Scientists declare that a genetically modified version of the virus same to herpes virus could be offered as a promising new treatment for skin cancer within a year.
Patients with hostile skin cancer have been treated successfully using a drug based on the herpes virus, in an advanced stage trial that could pave the way for a new generation of cancer treatments.
The results mark the first positive phase 3 trial results for cancer “virotherapy”. The new treatment, called T-Vec, is one of a new generation of virus-based drugs.
It is based on a genetically engineered version of the herpes virus to make it harmless to patients but lethal to cancer.
The modified virus cannot develop in healthy skin cells, but can in tumor cells, which it eventually kills. It can stop protein from producing that allows it to infect healthy cells. Then, cancer cells produce their own version of the blocked protein, satisfying in the deficit and permitting the modified virus to thrive within cancerous tissue.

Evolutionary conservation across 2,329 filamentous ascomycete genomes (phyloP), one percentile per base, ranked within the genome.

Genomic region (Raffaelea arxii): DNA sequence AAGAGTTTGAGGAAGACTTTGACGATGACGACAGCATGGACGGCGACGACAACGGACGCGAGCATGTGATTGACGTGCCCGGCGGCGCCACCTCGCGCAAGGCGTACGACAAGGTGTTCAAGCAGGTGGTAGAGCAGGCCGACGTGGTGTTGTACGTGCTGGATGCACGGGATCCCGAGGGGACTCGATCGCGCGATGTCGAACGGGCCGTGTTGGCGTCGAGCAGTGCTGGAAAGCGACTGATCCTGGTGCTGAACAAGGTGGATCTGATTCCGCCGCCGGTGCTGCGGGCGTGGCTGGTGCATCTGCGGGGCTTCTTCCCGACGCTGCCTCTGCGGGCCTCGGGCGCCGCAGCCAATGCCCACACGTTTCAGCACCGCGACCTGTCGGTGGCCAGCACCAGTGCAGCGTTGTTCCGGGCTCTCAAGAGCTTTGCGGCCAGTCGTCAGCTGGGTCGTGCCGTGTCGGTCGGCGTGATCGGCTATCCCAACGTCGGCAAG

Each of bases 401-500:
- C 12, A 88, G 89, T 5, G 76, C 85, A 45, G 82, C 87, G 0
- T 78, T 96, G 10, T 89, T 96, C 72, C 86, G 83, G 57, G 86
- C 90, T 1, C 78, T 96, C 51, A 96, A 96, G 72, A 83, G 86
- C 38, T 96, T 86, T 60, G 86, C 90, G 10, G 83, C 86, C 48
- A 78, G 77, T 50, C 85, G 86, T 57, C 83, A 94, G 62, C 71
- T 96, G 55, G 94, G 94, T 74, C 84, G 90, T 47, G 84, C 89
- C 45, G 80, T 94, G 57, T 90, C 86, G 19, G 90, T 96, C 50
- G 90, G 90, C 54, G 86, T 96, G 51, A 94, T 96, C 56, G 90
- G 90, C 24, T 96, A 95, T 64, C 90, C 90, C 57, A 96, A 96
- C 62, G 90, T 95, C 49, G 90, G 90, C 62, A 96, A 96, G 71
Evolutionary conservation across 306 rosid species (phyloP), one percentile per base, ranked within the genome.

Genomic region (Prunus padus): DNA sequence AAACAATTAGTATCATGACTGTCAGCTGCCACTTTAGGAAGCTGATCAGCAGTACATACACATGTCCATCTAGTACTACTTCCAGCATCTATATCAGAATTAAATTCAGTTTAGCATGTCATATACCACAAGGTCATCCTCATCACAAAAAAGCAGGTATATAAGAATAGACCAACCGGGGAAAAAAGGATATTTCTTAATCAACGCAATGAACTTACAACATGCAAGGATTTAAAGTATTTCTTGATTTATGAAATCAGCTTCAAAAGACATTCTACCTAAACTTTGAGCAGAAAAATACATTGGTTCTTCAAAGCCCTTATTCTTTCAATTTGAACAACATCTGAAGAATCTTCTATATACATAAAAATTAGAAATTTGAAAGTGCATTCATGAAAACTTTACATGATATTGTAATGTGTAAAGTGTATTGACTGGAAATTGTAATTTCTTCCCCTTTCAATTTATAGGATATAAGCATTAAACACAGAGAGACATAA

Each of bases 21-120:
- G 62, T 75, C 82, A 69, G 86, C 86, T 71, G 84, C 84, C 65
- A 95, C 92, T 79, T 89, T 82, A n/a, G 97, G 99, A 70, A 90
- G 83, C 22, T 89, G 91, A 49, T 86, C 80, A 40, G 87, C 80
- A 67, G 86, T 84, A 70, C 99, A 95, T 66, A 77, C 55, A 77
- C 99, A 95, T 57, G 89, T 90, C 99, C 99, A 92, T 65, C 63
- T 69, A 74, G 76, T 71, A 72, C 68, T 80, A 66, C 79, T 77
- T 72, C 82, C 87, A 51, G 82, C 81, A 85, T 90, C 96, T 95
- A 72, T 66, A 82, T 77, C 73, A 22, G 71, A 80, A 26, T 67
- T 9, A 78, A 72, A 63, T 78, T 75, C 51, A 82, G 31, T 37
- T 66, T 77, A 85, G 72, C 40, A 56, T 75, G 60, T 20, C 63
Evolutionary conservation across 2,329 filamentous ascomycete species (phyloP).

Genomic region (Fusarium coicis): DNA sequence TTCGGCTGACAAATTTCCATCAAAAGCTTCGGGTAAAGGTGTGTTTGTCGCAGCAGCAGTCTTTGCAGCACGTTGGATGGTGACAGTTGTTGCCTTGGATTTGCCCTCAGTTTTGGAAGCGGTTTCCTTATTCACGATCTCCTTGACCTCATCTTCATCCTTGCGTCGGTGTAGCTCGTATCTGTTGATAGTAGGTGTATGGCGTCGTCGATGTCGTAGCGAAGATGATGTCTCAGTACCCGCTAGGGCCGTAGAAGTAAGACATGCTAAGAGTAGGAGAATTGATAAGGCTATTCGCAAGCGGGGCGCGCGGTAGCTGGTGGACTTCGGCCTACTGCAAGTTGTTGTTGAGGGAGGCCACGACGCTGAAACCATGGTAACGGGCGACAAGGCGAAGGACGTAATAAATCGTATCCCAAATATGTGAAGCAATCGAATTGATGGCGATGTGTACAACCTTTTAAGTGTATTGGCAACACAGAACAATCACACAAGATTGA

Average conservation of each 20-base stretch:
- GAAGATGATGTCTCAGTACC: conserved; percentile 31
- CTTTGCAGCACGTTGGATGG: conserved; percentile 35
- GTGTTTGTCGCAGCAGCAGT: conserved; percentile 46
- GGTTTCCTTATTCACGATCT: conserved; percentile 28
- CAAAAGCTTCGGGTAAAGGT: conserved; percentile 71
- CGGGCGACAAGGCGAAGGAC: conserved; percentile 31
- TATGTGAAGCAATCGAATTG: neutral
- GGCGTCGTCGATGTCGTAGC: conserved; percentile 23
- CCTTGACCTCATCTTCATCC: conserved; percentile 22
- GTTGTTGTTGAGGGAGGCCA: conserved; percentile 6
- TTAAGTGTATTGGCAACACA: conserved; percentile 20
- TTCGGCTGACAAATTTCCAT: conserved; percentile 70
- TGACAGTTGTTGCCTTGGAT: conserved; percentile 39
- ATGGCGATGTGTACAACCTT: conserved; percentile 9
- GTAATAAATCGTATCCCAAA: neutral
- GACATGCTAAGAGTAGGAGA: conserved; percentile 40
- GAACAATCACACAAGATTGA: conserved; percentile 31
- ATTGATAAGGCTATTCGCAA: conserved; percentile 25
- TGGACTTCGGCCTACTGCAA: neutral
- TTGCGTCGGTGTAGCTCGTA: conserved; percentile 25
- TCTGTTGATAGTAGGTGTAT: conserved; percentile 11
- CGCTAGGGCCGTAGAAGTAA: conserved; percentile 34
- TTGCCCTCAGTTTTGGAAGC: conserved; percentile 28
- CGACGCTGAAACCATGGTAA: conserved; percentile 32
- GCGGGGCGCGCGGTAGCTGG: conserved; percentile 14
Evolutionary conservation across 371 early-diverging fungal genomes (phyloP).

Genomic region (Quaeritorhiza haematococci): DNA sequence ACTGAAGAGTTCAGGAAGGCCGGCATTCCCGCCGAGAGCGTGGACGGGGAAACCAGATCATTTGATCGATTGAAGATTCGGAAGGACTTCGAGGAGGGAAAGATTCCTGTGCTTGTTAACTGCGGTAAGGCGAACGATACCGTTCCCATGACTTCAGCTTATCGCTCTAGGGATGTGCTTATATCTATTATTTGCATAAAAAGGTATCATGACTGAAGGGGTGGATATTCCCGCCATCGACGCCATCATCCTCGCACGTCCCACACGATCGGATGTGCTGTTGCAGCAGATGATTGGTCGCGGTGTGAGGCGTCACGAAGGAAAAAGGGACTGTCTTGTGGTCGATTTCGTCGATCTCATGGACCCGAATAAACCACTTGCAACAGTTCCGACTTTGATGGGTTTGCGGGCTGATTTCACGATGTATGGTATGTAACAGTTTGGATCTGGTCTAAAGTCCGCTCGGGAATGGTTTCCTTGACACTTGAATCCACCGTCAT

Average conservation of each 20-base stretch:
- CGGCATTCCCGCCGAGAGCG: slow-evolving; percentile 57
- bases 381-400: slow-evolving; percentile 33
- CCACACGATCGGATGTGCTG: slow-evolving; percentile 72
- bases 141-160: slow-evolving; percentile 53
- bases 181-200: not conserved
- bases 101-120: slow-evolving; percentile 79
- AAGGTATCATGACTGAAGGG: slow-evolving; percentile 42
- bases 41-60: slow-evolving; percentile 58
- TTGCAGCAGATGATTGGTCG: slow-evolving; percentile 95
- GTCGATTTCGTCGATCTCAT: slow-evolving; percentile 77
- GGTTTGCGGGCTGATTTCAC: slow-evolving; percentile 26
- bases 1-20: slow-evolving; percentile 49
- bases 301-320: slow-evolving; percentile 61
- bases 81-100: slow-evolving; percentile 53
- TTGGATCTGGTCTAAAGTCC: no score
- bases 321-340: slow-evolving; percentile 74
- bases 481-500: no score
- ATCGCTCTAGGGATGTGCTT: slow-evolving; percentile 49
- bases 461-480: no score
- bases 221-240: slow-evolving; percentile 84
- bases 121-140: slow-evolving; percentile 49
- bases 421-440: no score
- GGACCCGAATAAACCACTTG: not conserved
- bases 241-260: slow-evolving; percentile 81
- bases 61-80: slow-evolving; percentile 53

The herpes reproduces dynamically inside the cancer cells until they burst open, spilling the virus into the surrounding area, triggering a secondary immune reaction against the tumor.
Remarkably, the therapy has the potential to overcome cancer even when the disease has spread to organs throughout the body, offering clearer future to patients.
Sponsored by pharmaceutical company Amgen and led by the UK’s Institute of Cancer Research, it found a quarter of patients given T-Vec responded to the treatment.
Of those, 10% saw their tumors disappear completely, while 16% saw their tumors shrink by half.
Although it could take a year before a decision is made, the European Medicines Agency is now considering whether to approve the drug’s use.
The phase-three clinical trial results, the last step before a medicine is licensed, have been published in the Journal of Clinical Oncology.